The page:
Devils Hole pupfish are clawing their way back from the brink of extinction

a small, blue fish called the Devils Hole pupfish swims in a hole

Devils Hole pupfish are endangered fish that live in one of the driest places on the planet. USFWS/O. Feuebacher

A rare and ruthlessly resilient aquatic creature is continuing its come back. Biologists counted 191 Devils Hole pupfish (Cyprinodon diabolis) during their annual spring season fish count in Death Valley National Park–one of the driest places on Earth. This is the highest number of Devils Hole pupfish that scientists have observed in 25 years, according to the National Park Service

These fish are critically endangered by virtue of the hellish environment they call home. Devils Hole is a more than 500 feet-deep, water-filled cavern in California’s Death Valley National Park near Ash Meadows National Wildlife Refuge in Nevada. Despite being a desert, this region was underwater about 542 to 251 million years ago. Those waters receded over time and the pupfish have lived in this area for at least 10,000 years. 

The pupfish are now only found in the upper 80 feet of the cave on an 11-foot by 16-foot shallow shelf in the cavern’s entrance. This is the smallest habitat of any vertebrate species on Earth. The water is about 93 degrees Fahrenheit all year, it has scarce food resources, and oxygen levels that kill other fish. A 2022 study found that the Devils Hole pupfish is also one of Earth’s most inbred species. This lack of genetic variation makes it difficult for them to reproduce and thrive.

[Related: Extremely rare pupfish are thriving in Death Valley National Park.]

A rare West Coast tropical storm system may have given this struggling species a bit of a reprieve, In August 2023, Hurricane Hilary soaked the area with about two inches of rain. While flooding can have negative effects on fish in the short-term, the storm benefited the fishes’ ecosystem. Hilary added nutrients to the water that washed off of the surrounding land surface.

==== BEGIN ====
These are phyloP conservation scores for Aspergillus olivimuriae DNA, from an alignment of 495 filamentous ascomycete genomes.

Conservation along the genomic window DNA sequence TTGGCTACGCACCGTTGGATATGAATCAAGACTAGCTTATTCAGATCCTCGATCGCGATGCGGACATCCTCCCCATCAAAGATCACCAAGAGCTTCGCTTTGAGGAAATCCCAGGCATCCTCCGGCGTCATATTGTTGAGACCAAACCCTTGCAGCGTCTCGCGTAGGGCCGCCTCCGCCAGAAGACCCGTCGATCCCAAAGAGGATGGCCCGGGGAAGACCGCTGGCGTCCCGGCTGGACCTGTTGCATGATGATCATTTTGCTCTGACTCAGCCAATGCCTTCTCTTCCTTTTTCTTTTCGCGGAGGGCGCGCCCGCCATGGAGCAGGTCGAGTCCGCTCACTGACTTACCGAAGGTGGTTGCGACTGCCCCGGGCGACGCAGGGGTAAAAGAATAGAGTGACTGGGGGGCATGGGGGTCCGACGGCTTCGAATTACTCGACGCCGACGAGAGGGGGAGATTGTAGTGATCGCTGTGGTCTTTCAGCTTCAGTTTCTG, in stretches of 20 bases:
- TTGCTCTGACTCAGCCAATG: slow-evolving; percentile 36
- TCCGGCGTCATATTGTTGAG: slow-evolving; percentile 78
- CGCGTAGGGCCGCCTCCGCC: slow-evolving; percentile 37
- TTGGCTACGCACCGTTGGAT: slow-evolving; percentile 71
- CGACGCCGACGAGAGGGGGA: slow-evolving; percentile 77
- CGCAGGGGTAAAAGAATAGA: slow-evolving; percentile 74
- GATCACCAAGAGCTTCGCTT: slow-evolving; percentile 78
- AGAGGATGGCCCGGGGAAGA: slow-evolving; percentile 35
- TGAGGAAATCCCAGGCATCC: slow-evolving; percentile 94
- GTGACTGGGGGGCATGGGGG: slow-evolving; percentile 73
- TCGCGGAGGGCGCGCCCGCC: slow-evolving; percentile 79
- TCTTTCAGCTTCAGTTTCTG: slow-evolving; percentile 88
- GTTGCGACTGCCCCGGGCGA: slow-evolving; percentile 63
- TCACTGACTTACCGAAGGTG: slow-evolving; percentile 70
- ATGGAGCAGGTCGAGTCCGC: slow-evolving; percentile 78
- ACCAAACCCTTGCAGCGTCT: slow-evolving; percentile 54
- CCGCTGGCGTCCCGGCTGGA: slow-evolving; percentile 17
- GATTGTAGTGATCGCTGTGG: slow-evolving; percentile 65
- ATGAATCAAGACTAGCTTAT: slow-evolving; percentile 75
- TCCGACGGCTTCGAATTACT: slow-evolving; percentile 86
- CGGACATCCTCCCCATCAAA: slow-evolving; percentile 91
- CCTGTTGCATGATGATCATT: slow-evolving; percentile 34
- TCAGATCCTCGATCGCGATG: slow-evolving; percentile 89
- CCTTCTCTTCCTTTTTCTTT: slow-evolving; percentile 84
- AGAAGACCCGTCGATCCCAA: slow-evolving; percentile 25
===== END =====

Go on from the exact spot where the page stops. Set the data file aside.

The fish are counted every spring and fall. Before the mid-1990s, scientists counted roughly 200 to 250 Devils Hole pupfish every spring. Over roughly 20 years, the population dropped to an average of around 90 fish. The all-time low fish count was in 2013, when only 35 of these blobby swimmers were counted. Populations have slowly risen through the last decade.

In early April, scientists SCUBA dived as deep as 100 feet down to count the fish. There were 191 observable pupfish, the highest spring count recorded since March 1999. 

“It’s exciting to see an increasing trend, especially in this highly variable population,” US Fish and Wildlife Service Senior Fish Biologist Michael Schwemm said in a statement. “Increasing numbers allow the managing agencies to consider research that may not have been possible in the past, when even slight perturbations of habitat or fish had to be completely avoided. We’re excited about the future directions with respect [to] managing this species.”

[Related: A rare fish with ‘hands’ is spotted in a surprising place.]

Some on-site biologists also noted that the pupfish appeared to be in good condition and were very active. Courting and spawning paris were also seen during last month’s fish count.  

“It was really encouraging to see such a large number of young fish during these spring dives,” Supervising Fisheries Biologist for the Nevada Department of Wildlife Brandon Senger said in a statement. “Conditions within Devils Hole looked healthy, so we have hopes of high recruitment over the coming months that will lead to a large population in the fall.”

The next pupfish count is scheduled for fall 2024.